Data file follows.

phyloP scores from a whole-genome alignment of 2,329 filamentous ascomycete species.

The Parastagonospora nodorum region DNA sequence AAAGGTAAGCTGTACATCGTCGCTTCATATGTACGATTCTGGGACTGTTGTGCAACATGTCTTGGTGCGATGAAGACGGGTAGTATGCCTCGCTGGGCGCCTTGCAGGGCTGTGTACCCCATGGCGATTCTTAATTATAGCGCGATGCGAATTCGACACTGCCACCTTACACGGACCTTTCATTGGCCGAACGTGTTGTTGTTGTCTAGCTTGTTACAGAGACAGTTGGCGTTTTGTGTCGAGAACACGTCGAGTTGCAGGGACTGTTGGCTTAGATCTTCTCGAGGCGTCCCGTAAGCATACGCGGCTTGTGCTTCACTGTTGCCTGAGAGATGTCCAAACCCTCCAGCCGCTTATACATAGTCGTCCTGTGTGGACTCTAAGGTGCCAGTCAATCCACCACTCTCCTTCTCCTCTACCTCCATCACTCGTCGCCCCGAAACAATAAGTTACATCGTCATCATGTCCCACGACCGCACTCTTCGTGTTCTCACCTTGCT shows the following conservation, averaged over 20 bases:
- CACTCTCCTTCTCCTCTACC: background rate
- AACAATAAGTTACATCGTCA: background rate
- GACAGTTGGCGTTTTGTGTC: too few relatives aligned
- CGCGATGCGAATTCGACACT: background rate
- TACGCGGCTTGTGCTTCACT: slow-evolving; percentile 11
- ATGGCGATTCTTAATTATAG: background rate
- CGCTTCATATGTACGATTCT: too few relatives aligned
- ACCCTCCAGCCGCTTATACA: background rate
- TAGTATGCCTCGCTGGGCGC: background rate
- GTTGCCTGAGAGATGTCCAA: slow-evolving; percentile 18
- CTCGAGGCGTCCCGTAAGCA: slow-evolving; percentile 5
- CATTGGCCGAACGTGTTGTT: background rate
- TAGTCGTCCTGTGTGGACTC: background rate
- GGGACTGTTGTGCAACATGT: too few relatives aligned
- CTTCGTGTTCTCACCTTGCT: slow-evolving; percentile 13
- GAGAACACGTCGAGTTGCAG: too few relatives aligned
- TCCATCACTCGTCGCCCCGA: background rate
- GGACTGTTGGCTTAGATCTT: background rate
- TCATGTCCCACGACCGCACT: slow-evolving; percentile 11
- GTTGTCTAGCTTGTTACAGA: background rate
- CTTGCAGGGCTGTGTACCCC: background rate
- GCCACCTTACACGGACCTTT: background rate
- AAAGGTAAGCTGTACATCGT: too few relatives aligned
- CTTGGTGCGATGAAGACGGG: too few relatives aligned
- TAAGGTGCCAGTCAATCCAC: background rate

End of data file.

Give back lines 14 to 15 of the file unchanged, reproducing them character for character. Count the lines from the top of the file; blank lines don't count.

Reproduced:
- CATTGGCCGAACGTGTTGTT: background rate
- TAGTCGTCCTGTGTGGACTC: background rate